Implicit Sharing

Reference counting for fast copying

Reference counting for fast copying.

Many C++ classes in Qt use implicit data sharing to maximize resource usage and minimize copying. Implicitly shared classes are both safe and efficient when passed as arguments, because only a pointer to the data is passed around, and the data is copied only if and when a function writes to it, i.e., copy-on-write .


A shared class consists of a pointer to a shared data block that contains a reference count and the data.

When a shared object is created, it sets the reference count to 1. The reference count is incremented whenever a new object references the shared data, and decremented when the object dereferences the shared data. The shared data is deleted when the reference count becomes zero.

When dealing with shared objects, there are two ways of copying an object. We usually speak about deep and shallow copies. A deep copy implies duplicating an object. A shallow copy is a reference copy, i.e. just a pointer to a shared data block. Making a deep copy can be expensive in terms of memory and CPU. Making a shallow copy is very fast, because it only involves setting a pointer and incrementing the reference count.

Object assignment (with operator=()) for implicitly shared objects is implemented using shallow copies.

The benefit of sharing is that a program does not need to duplicate data unnecessarily, which results in lower memory use and less copying of data. Objects can easily be assigned, sent as function arguments, and returned from functions.

Implicit sharing mostly takes place behind the scenes; the programmer rarely needs to worry about it. However, Qt’s container iterators have different behavior than those from the STL. Read Implicit sharing iterator problem .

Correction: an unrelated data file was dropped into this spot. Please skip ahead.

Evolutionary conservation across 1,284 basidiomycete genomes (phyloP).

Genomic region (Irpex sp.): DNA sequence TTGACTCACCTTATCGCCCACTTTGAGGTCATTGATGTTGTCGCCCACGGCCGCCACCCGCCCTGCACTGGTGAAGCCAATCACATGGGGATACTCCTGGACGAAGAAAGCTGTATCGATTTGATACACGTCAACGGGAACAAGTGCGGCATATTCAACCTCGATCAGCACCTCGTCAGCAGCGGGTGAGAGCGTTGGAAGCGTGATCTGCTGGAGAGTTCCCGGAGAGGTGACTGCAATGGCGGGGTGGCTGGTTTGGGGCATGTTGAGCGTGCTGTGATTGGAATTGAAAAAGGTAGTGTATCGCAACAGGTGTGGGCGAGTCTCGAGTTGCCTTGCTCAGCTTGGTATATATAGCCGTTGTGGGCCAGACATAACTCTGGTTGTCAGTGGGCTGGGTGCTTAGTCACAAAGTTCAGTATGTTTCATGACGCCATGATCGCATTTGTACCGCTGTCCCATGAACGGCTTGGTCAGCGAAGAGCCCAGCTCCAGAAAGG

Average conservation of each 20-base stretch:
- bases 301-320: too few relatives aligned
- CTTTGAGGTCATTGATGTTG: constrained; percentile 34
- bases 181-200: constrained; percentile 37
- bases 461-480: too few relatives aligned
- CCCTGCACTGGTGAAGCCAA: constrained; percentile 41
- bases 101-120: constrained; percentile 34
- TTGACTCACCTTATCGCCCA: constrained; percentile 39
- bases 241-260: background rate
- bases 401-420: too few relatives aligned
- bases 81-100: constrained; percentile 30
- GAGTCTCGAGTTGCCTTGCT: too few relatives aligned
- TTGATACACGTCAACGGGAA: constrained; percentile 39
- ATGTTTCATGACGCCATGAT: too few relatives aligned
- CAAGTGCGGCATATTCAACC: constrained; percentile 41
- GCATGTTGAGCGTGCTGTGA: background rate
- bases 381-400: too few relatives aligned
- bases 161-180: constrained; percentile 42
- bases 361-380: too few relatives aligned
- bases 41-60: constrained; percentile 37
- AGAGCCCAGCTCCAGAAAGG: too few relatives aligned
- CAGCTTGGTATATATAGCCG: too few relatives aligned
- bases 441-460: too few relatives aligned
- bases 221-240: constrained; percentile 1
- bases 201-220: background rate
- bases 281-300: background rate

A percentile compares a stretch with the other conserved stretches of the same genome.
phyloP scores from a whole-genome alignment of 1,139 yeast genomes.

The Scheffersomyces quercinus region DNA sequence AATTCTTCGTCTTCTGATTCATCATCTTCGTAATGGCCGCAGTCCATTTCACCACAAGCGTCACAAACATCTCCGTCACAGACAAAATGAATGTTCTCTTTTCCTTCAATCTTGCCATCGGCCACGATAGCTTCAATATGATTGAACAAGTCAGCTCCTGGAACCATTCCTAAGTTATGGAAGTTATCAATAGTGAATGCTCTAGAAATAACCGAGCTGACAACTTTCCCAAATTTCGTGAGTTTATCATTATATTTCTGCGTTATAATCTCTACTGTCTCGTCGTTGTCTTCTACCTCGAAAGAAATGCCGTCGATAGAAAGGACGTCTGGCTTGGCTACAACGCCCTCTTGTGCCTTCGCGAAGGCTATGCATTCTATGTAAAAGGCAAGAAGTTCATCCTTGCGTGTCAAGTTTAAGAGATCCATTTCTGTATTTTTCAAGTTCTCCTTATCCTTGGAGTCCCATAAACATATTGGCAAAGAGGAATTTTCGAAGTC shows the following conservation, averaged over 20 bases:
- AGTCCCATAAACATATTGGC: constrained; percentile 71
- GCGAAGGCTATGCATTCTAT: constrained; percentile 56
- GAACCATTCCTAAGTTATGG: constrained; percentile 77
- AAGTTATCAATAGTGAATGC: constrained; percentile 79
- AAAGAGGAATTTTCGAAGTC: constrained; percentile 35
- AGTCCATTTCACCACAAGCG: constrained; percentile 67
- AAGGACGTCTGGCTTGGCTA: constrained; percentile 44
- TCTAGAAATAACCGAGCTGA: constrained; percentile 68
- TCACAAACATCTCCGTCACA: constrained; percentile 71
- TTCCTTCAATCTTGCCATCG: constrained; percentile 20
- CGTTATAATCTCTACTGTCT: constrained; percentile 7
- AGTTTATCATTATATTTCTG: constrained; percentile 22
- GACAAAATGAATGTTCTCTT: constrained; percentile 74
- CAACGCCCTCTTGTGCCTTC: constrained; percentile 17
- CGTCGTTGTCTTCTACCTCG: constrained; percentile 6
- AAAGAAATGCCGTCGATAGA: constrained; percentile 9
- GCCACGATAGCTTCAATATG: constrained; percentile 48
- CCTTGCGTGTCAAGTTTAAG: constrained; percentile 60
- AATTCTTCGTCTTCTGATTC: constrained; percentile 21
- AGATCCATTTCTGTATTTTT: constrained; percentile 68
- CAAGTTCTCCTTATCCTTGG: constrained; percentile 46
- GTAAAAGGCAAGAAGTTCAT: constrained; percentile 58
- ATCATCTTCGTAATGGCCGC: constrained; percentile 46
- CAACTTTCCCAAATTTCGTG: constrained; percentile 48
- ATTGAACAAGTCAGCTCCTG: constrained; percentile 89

In multithreaded applications, implicit sharing takes place, as explained in Threads and Implicitly Shared Classes.

When implementing your own implicitly shared classes, use the QSharedData and QSharedDataPointer classes.

Implicit Sharing in Detail

Implicit sharing automatically detaches the object from a shared block if the object is about to change and the reference count is greater than one. (This is often called copy-on-write or value semantics .)

An implicitly shared class has control of its internal data. In any member functions that modify its data, it automatically detaches before modifying the data. Notice, however, the special case with container iterators; see Implicit sharing iterator problem .

The QPen class, which uses implicit sharing, detaches from the shared data in all member functions that change the internal data.

Code fragment:

void QPen::setStyle(Qt::PenStyle style)
    detach();           // detach from common data
    d->style = style;   // set the style member

void QPen::detach()
    if (d->ref != 1) {
        ...             // perform a deep copy

List of Classes

The classes listed below automatically detach from common data if an object is about to be changed. The programmer will not even notice that the objects are shared. Thus you should treat separate instances of them as separate objects. They will always behave as separate objects but with the added benefit of sharing data whenever possible. For this reason, you can pass instances of these classes as arguments to functions by value without concern for the copying overhead.


QPixmap p1, p2;
p2 = p1;                        // p1 and p2 share data

QPainter paint;
paint.begin(&p2);               // cuts p2 loose from p1
paint.drawText(0,50, "Hi");

In this example, p1 and p2 share data until begin() is called for p2 , because painting a pixmap will modify it.


Be careful with copying an implicitly shared container ( QMap , QVector , etc.) while you use STL-style iterator . See Implicit sharing iterator problem .